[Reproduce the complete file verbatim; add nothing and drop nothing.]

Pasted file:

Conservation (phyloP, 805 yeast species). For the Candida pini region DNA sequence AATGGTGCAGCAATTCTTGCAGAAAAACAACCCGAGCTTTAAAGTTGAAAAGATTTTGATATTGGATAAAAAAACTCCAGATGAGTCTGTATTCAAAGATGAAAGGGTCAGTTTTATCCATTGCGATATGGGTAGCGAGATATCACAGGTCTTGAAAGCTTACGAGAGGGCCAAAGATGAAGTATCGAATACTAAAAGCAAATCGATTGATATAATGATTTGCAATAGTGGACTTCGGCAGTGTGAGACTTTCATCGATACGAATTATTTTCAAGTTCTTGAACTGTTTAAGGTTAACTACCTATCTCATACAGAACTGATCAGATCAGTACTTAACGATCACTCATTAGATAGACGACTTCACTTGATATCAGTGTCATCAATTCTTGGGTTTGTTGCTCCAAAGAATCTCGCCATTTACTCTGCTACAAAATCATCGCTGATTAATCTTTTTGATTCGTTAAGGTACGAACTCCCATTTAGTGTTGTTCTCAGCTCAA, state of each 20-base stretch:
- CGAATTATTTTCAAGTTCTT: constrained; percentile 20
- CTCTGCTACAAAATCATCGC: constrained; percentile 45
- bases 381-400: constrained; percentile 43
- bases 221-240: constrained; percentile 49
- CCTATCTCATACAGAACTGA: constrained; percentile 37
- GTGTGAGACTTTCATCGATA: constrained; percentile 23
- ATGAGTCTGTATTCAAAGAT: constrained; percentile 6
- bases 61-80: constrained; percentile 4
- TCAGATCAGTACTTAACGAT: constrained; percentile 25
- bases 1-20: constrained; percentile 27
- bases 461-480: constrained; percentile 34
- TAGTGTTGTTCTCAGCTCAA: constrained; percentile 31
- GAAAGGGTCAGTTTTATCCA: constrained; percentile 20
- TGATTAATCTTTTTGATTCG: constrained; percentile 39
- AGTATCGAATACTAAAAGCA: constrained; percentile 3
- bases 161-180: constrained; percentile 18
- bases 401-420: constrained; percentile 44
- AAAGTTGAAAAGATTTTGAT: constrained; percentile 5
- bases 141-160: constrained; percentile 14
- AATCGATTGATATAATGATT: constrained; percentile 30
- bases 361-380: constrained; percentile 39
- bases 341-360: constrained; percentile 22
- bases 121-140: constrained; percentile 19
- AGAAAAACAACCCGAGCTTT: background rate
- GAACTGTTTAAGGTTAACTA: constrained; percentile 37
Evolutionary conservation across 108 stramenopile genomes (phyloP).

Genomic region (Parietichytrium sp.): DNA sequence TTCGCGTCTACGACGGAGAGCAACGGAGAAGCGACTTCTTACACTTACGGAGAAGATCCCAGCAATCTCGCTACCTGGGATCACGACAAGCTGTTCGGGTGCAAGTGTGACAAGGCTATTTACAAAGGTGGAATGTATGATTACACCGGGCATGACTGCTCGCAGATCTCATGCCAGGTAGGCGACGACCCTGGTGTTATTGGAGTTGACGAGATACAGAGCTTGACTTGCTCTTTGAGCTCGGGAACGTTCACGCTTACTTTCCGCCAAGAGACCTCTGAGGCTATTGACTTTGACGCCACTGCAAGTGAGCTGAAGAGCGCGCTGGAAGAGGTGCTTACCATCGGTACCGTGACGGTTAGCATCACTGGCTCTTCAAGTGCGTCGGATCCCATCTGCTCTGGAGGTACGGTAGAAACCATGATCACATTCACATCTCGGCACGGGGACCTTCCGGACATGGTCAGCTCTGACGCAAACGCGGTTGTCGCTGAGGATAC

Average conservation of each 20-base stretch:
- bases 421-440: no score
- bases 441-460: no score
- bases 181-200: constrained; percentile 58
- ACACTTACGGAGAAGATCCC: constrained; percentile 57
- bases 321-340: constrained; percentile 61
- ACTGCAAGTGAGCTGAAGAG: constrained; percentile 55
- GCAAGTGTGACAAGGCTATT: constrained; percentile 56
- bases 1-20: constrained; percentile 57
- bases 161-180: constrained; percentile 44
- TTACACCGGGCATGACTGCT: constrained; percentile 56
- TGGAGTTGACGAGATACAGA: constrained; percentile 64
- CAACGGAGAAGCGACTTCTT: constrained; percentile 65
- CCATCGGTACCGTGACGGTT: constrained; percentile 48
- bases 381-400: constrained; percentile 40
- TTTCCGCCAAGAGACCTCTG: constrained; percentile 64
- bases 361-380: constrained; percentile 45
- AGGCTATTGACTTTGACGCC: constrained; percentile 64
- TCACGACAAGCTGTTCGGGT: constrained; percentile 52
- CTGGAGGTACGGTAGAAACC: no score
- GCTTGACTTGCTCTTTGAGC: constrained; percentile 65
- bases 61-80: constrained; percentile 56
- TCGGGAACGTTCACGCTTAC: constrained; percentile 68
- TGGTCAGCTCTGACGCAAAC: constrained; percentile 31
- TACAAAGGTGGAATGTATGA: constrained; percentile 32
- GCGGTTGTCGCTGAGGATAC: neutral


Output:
Conservation (phyloP, 805 yeast species). For the Candida pini region DNA sequence AATGGTGCAGCAATTCTTGCAGAAAAACAACCCGAGCTTTAAAGTTGAAAAGATTTTGATATTGGATAAAAAAACTCCAGATGAGTCTGTATTCAAAGATGAAAGGGTCAGTTTTATCCATTGCGATATGGGTAGCGAGATATCACAGGTCTTGAAAGCTTACGAGAGGGCCAAAGATGAAGTATCGAATACTAAAAGCAAATCGATTGATATAATGATTTGCAATAGTGGACTTCGGCAGTGTGAGACTTTCATCGATACGAATTATTTTCAAGTTCTTGAACTGTTTAAGGTTAACTACCTATCTCATACAGAACTGATCAGATCAGTACTTAACGATCACTCATTAGATAGACGACTTCACTTGATATCAGTGTCATCAATTCTTGGGTTTGTTGCTCCAAAGAATCTCGCCATTTACTCTGCTACAAAATCATCGCTGATTAATCTTTTTGATTCGTTAAGGTACGAACTCCCATTTAGTGTTGTTCTCAGCTCAA, state of each 20-base stretch:
- CGAATTATTTTCAAGTTCTT: constrained; percentile 20
- CTCTGCTACAAAATCATCGC: constrained; percentile 45
- bases 381-400: constrained; percentile 43
- bases 221-240: constrained; percentile 49
- CCTATCTCATACAGAACTGA: constrained; percentile 37
- GTGTGAGACTTTCATCGATA: constrained; percentile 23
- ATGAGTCTGTATTCAAAGAT: constrained; percentile 6
- bases 61-80: constrained; percentile 4
- TCAGATCAGTACTTAACGAT: constrained; percentile 25
- bases 1-20: constrained; percentile 27
- bases 461-480: constrained; percentile 34
- TAGTGTTGTTCTCAGCTCAA: constrained; percentile 31
- GAAAGGGTCAGTTTTATCCA: constrained; percentile 20
- TGATTAATCTTTTTGATTCG: constrained; percentile 39
- AGTATCGAATACTAAAAGCA: constrained; percentile 3
- bases 161-180: constrained; percentile 18
- bases 401-420: constrained; percentile 44
- AAAGTTGAAAAGATTTTGAT: constrained; percentile 5
- bases 141-160: constrained; percentile 14
- AATCGATTGATATAATGATT: constrained; percentile 30
- bases 361-380: constrained; percentile 39
- bases 341-360: constrained; percentile 22
- bases 121-140: constrained; percentile 19
- AGAAAAACAACCCGAGCTTT: background rate
- GAACTGTTTAAGGTTAACTA: constrained; percentile 37
Evolutionary conservation across 108 stramenopile genomes (phyloP).

Genomic region (Parietichytrium sp.): DNA sequence TTCGCGTCTACGACGGAGAGCAACGGAGAAGCGACTTCTTACACTTACGGAGAAGATCCCAGCAATCTCGCTACCTGGGATCACGACAAGCTGTTCGGGTGCAAGTGTGACAAGGCTATTTACAAAGGTGGAATGTATGATTACACCGGGCATGACTGCTCGCAGATCTCATGCCAGGTAGGCGACGACCCTGGTGTTATTGGAGTTGACGAGATACAGAGCTTGACTTGCTCTTTGAGCTCGGGAACGTTCACGCTTACTTTCCGCCAAGAGACCTCTGAGGCTATTGACTTTGACGCCACTGCAAGTGAGCTGAAGAGCGCGCTGGAAGAGGTGCTTACCATCGGTACCGTGACGGTTAGCATCACTGGCTCTTCAAGTGCGTCGGATCCCATCTGCTCTGGAGGTACGGTAGAAACCATGATCACATTCACATCTCGGCACGGGGACCTTCCGGACATGGTCAGCTCTGACGCAAACGCGGTTGTCGCTGAGGATAC

Average conservation of each 20-base stretch:
- bases 421-440: no score
- bases 441-460: no score
- bases 181-200: constrained; percentile 58
- ACACTTACGGAGAAGATCCC: constrained; percentile 57
- bases 321-340: constrained; percentile 61
- ACTGCAAGTGAGCTGAAGAG: constrained; percentile 55
- GCAAGTGTGACAAGGCTATT: constrained; percentile 56
- bases 1-20: constrained; percentile 57
- bases 161-180: constrained; percentile 44
- TTACACCGGGCATGACTGCT: constrained; percentile 56
- TGGAGTTGACGAGATACAGA: constrained; percentile 64
- CAACGGAGAAGCGACTTCTT: constrained; percentile 65
- CCATCGGTACCGTGACGGTT: constrained; percentile 48
- bases 381-400: constrained; percentile 40
- TTTCCGCCAAGAGACCTCTG: constrained; percentile 64
- bases 361-380: constrained; percentile 45
- AGGCTATTGACTTTGACGCC: constrained; percentile 64
- TCACGACAAGCTGTTCGGGT: constrained; percentile 52
- CTGGAGGTACGGTAGAAACC: no score
- GCTTGACTTGCTCTTTGAGC: constrained; percentile 65
- bases 61-80: constrained; percentile 56
- TCGGGAACGTTCACGCTTAC: constrained; percentile 68
- TGGTCAGCTCTGACGCAAAC: constrained; percentile 31
- TACAAAGGTGGAATGTATGA: constrained; percentile 32
- GCGGTTGTCGCTGAGGATAC: neutral